Later, I learned that he had been involved with a Depositary Prop firm or a first loss broker. These U.S. firms are licensed (broker-dealer) and generate revenue through proprietary trading (options, futures, equities), desk fees, marked-up spreads/commissions, and training courses. If a trader incurs losses, it's their own money that's lost first. This setup was seemingly common back then, and more experienced industry veterans might have more to say on this. Nowadays, this model is still functioning in the futures, options, and equities space.

While preparing this series of articles, I decided to include a comparison of various firms considered proprietary. I also aim to clarify why companies running funded trader programs shouldn't be labeled as proprietary, as in reality, very few of them are.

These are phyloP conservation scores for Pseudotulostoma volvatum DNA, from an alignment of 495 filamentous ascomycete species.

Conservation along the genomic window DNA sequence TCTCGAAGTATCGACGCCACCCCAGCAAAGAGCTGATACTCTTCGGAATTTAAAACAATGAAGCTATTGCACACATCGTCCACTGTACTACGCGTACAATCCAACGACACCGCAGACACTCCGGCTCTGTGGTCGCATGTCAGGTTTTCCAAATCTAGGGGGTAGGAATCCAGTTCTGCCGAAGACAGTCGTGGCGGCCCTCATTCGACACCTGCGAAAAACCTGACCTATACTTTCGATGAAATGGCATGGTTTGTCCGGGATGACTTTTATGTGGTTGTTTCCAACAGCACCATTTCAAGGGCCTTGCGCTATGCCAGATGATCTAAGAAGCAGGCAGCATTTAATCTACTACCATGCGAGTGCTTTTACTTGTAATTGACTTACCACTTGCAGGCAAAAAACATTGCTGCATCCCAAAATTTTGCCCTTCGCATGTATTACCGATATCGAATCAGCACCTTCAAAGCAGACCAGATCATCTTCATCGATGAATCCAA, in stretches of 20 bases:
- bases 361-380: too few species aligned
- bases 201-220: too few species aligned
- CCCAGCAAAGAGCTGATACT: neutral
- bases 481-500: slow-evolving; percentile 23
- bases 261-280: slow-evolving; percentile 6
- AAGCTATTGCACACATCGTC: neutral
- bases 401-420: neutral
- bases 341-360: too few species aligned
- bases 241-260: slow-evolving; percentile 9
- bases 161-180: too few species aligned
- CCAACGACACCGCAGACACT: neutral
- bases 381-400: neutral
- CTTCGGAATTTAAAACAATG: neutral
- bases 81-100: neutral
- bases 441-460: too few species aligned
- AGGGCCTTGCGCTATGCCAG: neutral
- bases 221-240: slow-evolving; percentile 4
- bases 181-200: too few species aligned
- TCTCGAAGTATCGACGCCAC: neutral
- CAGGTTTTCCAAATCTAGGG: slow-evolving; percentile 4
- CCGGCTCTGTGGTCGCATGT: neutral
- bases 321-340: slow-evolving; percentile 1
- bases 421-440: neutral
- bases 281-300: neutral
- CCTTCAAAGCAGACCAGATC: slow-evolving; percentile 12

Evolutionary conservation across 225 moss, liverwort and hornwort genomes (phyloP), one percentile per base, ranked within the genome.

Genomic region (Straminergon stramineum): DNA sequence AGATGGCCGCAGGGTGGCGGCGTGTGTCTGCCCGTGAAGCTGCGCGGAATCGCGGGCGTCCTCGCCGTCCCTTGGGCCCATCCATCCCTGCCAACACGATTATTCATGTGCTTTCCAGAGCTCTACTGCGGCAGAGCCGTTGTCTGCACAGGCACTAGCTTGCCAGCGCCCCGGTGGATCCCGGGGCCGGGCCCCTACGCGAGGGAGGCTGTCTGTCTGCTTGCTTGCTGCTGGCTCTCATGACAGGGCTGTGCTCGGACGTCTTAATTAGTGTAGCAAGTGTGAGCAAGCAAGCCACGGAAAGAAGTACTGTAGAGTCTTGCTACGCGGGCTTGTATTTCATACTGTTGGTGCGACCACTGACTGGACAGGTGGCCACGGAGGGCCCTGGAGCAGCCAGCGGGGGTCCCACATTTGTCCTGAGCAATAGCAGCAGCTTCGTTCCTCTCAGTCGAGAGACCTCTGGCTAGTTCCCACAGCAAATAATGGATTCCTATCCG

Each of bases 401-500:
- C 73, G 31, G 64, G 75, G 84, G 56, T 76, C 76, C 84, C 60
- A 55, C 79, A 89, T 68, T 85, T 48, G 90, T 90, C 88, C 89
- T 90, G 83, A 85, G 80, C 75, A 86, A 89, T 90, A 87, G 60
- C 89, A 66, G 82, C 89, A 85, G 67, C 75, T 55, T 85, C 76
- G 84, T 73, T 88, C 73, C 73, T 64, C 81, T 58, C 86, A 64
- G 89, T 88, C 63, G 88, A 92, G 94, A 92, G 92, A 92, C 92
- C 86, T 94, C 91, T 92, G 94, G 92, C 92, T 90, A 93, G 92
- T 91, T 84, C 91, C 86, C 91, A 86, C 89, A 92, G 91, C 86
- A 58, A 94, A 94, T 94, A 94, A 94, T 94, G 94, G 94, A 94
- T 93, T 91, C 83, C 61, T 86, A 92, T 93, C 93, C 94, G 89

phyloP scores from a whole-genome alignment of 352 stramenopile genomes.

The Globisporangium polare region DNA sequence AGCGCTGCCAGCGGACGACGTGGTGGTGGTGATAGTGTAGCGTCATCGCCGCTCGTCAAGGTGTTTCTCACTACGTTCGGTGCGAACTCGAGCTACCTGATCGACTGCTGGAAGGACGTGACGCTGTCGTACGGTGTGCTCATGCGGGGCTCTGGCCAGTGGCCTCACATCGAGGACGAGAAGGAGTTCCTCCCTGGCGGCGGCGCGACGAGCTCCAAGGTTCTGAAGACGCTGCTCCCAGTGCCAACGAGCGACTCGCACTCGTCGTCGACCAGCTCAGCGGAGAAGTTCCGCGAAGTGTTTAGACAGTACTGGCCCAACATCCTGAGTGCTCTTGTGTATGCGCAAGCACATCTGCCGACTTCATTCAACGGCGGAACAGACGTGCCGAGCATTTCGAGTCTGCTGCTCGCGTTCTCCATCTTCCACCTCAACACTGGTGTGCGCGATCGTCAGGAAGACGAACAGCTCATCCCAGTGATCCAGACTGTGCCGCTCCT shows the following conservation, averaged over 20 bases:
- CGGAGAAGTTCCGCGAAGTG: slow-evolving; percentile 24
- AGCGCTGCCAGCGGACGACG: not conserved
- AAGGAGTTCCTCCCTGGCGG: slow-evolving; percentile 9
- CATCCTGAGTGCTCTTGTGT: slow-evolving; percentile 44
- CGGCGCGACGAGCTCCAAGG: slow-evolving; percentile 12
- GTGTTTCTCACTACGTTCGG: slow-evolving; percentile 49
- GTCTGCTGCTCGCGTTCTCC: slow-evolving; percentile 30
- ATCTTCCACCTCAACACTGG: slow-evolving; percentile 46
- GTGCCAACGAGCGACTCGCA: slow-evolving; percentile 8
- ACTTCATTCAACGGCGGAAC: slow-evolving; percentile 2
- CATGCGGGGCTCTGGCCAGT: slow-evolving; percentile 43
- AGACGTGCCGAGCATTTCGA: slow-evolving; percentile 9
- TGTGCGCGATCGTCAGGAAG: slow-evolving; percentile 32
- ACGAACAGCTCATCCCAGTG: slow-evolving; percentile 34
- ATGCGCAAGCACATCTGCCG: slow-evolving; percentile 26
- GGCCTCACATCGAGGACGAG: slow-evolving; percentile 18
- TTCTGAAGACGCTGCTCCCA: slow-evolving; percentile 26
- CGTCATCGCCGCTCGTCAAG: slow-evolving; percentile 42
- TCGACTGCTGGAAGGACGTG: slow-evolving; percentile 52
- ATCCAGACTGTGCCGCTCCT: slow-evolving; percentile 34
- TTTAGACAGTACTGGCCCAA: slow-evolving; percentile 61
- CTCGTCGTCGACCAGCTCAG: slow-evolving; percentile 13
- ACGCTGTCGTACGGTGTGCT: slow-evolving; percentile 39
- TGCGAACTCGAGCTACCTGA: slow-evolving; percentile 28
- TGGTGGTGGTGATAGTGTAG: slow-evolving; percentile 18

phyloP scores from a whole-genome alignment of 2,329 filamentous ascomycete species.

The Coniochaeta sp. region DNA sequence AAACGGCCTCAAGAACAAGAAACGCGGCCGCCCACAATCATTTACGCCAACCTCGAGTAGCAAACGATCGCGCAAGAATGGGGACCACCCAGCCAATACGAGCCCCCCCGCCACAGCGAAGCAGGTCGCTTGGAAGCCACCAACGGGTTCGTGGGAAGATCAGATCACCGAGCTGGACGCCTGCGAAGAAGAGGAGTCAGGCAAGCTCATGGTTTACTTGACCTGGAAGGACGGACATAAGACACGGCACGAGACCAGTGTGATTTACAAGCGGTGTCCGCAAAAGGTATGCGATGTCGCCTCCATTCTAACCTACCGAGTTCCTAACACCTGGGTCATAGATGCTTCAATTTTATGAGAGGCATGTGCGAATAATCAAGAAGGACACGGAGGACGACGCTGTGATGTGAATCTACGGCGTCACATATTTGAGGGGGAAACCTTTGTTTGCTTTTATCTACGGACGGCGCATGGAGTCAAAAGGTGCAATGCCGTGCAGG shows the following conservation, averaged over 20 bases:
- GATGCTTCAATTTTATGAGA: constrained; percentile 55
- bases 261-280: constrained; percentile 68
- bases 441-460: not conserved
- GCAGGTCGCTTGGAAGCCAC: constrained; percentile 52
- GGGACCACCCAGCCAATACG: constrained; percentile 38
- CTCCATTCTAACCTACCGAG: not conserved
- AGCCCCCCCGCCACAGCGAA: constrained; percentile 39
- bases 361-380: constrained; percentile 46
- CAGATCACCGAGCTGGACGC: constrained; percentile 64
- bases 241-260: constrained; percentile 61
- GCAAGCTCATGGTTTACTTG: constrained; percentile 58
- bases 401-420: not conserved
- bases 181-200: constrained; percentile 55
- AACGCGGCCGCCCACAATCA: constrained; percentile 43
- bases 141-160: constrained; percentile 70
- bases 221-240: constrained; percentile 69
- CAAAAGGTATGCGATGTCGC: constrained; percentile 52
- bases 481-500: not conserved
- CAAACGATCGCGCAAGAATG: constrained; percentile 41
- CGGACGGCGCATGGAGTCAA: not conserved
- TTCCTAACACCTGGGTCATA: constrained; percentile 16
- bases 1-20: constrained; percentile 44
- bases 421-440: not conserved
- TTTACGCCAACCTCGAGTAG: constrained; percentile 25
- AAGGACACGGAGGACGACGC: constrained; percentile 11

What Is a Proprietary Trading Firm? And What Is NOT.

Trader Funding Firms have been around for decades. I would say their increased popularity began during COVID-19, when more people got involved in the financial markets, leading to their accelerated growth.

What makes these programs so attractive?

a) The idea that a humble, hardworking, and “good” trader without money can start making profits using the capital of “bigger guys” (honestly, this idea will never fade).

b) The ego and recurring thought of “what IF I pass” (a psychological aspect).

c) Everyone loves the “evaluations” for the same reasons people are drawn to horoscopes and magazine quizzes.

d) “Luxury Life” marketing (which could be a separate topic on its own; let's just leave it as it is).